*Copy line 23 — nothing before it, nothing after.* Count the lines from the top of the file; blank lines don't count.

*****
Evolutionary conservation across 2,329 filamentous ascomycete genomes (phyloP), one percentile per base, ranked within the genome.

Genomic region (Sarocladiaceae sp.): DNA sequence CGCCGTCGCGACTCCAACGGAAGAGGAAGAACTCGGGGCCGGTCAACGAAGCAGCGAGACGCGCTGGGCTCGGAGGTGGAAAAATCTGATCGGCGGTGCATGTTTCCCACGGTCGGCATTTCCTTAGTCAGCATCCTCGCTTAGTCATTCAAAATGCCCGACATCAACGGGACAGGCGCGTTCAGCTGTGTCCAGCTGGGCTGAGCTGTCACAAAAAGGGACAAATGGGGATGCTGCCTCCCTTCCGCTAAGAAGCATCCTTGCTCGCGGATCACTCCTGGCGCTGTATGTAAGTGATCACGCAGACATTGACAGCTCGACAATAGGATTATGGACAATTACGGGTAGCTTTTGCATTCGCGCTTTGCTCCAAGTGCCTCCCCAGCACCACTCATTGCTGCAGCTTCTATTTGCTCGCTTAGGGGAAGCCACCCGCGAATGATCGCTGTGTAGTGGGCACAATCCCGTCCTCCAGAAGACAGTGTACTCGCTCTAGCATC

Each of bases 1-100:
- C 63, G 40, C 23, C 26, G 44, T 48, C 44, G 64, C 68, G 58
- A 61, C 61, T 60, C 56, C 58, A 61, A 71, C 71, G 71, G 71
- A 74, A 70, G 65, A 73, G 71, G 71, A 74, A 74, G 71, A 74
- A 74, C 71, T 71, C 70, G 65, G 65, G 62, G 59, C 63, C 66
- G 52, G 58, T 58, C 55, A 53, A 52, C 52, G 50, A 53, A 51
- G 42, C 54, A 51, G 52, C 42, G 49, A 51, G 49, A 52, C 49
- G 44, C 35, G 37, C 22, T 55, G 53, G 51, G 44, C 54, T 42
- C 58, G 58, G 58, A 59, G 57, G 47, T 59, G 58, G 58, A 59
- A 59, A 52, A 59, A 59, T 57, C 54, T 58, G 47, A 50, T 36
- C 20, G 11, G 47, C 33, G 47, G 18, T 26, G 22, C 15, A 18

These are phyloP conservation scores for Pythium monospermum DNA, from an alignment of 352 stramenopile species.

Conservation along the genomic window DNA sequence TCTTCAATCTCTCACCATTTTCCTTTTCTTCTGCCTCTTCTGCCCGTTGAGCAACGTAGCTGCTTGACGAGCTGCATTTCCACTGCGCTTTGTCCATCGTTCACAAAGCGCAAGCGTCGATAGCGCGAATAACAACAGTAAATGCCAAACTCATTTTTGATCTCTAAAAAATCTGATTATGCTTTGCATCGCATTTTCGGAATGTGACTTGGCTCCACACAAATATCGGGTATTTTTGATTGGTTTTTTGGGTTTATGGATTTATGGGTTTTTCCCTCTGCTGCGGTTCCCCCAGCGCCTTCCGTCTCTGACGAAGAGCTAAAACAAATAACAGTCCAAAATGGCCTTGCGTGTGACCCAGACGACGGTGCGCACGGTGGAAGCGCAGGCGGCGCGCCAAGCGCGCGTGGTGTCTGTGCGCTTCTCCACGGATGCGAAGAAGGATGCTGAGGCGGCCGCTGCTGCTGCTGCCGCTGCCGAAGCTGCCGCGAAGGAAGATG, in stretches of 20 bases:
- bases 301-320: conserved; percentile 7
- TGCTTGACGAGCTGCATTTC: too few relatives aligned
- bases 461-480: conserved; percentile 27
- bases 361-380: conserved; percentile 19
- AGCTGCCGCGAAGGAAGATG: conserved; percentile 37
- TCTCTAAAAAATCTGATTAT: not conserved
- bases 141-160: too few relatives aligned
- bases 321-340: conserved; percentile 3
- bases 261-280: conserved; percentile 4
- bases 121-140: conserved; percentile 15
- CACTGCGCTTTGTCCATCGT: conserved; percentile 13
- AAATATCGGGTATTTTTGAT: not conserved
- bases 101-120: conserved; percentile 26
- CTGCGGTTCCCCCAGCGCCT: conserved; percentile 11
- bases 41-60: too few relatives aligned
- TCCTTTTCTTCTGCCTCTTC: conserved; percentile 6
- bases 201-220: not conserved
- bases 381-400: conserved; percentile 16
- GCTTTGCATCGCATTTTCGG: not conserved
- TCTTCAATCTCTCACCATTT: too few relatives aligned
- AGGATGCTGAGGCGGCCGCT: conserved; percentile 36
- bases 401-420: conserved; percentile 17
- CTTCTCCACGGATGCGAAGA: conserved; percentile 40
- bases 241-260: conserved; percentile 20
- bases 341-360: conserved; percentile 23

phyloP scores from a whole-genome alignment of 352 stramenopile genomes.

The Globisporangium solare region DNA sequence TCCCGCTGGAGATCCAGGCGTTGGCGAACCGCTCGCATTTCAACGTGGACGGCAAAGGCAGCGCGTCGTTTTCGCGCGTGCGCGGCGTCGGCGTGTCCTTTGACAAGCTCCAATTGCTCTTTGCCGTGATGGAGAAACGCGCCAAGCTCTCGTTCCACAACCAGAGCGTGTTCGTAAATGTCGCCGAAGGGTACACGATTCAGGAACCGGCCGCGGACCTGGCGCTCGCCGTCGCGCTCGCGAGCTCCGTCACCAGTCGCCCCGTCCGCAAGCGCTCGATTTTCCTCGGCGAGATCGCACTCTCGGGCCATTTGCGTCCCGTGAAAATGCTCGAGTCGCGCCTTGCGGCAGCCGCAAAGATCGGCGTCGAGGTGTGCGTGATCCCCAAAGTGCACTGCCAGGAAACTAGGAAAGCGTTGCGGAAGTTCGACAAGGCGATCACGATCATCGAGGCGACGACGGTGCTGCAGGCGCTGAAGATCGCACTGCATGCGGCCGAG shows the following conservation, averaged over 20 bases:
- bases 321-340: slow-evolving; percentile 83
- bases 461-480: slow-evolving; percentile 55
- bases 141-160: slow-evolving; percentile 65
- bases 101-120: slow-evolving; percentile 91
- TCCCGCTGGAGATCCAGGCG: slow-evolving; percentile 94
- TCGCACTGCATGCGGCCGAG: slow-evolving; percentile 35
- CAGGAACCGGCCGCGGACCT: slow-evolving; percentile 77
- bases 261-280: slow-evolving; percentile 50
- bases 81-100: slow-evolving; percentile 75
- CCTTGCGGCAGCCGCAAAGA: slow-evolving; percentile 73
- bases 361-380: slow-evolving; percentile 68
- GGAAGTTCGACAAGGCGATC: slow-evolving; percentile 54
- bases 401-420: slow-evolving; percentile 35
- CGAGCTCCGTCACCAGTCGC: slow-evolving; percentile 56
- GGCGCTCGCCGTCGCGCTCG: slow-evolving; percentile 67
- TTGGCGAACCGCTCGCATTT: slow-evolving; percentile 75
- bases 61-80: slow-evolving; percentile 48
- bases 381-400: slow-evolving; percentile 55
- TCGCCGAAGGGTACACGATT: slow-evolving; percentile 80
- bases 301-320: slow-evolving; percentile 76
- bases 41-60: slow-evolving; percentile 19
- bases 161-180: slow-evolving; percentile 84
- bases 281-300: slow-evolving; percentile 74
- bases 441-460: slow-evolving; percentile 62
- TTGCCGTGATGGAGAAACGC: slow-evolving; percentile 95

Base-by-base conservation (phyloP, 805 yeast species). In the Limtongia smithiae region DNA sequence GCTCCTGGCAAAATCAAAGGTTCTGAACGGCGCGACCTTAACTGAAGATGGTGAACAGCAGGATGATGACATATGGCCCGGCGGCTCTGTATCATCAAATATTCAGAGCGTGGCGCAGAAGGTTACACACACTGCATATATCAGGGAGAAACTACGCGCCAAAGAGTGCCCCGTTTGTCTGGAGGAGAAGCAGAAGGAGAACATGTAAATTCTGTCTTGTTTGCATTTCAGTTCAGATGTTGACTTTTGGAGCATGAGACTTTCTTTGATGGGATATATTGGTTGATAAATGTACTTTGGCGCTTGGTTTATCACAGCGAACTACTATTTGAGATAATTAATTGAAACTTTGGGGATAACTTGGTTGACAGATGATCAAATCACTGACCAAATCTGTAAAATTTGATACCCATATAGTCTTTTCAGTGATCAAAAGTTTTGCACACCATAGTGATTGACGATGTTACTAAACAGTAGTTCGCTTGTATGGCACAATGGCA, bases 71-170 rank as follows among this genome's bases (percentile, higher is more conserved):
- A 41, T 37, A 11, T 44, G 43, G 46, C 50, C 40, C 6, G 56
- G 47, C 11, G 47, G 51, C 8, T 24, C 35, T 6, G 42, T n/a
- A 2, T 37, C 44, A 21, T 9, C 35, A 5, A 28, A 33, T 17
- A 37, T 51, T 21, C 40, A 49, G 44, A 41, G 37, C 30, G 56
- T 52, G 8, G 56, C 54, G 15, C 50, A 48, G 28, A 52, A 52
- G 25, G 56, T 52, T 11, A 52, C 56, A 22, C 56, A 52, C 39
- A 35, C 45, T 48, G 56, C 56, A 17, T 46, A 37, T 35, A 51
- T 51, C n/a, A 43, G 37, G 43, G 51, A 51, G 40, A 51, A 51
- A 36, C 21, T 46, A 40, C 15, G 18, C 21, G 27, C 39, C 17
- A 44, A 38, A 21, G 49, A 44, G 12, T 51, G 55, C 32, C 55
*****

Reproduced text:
- bases 321-340: conserved; percentile 3